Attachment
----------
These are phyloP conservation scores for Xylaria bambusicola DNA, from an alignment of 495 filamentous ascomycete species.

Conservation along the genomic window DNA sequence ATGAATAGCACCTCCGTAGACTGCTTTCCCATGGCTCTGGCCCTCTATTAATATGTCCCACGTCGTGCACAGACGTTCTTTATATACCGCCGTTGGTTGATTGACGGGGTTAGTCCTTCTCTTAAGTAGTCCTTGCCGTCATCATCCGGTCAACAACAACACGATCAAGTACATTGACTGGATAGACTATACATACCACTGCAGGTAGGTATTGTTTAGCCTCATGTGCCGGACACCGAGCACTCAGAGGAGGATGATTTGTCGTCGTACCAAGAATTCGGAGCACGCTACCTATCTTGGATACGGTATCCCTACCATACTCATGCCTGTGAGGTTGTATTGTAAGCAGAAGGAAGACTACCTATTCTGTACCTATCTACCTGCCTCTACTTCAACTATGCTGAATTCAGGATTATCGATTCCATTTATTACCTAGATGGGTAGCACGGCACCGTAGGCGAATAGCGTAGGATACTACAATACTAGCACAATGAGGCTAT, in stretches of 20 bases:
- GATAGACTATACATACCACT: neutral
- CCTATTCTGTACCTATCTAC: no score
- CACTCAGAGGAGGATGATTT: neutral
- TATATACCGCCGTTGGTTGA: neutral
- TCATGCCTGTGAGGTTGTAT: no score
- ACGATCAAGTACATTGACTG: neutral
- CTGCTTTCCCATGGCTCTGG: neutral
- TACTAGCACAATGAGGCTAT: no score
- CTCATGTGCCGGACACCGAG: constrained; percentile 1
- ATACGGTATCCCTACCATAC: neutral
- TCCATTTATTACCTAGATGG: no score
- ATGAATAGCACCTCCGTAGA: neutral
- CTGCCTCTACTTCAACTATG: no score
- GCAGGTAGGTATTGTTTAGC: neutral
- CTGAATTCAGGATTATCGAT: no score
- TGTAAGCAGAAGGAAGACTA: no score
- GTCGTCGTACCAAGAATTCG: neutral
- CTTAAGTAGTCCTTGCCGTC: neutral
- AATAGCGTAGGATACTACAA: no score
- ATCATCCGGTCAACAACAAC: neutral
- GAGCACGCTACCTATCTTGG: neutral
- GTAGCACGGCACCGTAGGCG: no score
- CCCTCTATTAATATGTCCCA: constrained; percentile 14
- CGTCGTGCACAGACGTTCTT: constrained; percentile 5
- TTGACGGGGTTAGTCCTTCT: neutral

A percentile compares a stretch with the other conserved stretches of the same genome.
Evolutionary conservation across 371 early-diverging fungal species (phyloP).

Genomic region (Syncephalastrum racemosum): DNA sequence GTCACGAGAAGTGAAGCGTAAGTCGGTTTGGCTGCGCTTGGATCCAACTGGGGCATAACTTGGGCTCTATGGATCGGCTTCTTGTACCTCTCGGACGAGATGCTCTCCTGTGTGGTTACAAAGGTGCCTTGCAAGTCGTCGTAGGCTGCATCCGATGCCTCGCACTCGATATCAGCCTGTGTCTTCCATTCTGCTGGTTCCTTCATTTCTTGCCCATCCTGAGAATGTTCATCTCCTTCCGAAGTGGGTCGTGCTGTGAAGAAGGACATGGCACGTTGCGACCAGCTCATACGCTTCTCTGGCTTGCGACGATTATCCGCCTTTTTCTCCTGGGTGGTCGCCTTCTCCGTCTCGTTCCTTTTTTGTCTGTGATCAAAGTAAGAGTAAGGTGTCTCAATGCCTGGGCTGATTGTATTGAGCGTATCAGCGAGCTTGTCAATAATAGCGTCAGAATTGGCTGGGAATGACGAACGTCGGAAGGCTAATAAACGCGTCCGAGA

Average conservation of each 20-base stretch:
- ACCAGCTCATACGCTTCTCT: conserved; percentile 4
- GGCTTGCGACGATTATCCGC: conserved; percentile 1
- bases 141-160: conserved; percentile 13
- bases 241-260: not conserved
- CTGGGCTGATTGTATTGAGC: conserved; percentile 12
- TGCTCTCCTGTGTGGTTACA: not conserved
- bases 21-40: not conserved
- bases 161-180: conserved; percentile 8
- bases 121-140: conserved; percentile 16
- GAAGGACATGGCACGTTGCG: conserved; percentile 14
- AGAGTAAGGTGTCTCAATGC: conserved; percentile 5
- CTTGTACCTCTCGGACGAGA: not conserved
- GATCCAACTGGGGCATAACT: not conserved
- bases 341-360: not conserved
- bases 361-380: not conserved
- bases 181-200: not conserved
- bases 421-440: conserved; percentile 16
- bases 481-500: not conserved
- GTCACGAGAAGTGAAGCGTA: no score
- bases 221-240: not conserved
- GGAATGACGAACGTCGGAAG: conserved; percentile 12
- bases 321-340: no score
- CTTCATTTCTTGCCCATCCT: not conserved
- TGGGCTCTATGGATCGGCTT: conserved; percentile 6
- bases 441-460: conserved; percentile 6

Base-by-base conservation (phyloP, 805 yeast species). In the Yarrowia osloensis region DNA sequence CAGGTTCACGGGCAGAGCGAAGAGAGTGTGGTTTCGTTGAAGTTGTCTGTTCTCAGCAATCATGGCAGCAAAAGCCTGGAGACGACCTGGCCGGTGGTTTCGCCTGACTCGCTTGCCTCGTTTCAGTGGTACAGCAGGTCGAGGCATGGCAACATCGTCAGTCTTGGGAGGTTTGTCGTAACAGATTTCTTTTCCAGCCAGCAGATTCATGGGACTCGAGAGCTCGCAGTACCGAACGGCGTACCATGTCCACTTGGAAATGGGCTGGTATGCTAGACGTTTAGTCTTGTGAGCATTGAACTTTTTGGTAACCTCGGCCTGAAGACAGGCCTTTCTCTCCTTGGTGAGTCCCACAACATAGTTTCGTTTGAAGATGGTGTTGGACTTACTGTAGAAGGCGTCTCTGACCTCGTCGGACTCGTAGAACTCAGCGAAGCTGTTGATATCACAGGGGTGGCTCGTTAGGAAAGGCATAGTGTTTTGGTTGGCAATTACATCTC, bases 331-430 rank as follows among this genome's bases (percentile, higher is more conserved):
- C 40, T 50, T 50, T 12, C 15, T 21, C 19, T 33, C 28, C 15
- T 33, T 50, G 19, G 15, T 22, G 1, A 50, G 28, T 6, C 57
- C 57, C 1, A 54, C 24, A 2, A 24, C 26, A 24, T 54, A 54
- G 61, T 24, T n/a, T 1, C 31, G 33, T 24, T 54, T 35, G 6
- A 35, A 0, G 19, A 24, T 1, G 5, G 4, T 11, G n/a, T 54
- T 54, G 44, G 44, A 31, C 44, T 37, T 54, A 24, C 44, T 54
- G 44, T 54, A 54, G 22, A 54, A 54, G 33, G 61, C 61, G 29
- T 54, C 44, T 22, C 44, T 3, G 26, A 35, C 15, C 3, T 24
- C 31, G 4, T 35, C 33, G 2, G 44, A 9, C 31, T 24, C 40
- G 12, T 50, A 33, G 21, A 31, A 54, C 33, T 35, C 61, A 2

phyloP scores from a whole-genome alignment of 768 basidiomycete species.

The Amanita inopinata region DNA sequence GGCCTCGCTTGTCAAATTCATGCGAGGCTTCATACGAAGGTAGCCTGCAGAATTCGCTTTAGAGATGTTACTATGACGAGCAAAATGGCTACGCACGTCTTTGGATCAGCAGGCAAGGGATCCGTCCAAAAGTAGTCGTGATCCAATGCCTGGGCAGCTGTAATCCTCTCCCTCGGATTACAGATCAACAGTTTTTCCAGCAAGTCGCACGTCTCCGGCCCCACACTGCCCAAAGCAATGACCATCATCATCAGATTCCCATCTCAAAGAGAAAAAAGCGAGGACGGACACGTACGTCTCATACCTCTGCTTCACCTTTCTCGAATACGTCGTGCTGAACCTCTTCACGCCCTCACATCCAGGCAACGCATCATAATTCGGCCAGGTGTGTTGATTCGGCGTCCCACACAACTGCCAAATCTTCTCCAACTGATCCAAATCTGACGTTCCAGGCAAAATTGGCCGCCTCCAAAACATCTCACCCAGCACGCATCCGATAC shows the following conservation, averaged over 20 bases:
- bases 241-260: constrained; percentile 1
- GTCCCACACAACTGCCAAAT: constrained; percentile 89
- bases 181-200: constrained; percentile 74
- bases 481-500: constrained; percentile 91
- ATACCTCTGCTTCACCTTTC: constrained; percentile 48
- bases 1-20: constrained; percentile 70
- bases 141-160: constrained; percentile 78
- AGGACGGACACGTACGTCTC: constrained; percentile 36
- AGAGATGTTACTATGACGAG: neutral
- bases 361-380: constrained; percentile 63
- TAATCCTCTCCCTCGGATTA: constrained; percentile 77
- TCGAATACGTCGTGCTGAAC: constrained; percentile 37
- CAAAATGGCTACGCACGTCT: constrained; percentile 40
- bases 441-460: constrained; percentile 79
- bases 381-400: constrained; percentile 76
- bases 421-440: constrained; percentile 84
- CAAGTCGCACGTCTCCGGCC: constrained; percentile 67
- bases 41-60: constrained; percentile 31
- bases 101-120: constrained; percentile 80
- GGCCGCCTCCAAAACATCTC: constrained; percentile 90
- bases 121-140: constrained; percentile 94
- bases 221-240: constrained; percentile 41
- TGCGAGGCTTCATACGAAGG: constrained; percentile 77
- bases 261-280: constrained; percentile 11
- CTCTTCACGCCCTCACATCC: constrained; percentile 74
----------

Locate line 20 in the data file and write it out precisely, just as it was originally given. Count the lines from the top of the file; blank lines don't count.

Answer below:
- CTTAAGTAGTCCTTGCCGTC: neutral